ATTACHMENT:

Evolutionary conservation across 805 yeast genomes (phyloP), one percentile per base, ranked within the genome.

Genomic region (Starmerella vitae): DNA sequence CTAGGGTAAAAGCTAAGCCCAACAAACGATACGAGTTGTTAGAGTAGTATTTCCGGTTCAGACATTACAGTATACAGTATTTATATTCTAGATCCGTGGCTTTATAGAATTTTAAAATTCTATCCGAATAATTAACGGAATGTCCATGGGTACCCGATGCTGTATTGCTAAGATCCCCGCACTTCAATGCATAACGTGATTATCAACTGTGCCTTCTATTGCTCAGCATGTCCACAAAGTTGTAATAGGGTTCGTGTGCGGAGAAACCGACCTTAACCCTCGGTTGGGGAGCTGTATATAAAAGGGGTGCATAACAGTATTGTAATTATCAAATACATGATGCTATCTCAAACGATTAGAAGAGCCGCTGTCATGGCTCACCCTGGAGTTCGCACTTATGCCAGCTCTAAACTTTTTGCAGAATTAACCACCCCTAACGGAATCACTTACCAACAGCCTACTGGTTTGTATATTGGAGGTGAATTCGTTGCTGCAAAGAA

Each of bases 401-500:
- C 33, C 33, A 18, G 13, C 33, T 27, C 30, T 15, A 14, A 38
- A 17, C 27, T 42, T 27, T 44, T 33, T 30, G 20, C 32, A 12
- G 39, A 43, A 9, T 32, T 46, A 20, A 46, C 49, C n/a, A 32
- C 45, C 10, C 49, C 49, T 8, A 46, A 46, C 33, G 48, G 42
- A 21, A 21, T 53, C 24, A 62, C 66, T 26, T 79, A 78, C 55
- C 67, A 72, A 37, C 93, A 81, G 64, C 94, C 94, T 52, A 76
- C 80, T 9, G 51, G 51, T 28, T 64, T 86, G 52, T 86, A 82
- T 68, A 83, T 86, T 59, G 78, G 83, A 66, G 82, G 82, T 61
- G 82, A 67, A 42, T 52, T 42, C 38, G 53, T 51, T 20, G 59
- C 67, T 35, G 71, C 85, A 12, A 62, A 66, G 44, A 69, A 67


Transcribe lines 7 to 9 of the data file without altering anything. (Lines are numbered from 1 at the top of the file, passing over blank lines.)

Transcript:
- C 45, C 10, C 49, C 49, T 8, A 46, A 46, C 33, G 48, G 42
- A 21, A 21, T 53, C 24, A 62, C 66, T 26, T 79, A 78, C 55
- C 67, A 72, A 37, C 93, A 81, G 64, C 94, C 94, T 52, A 76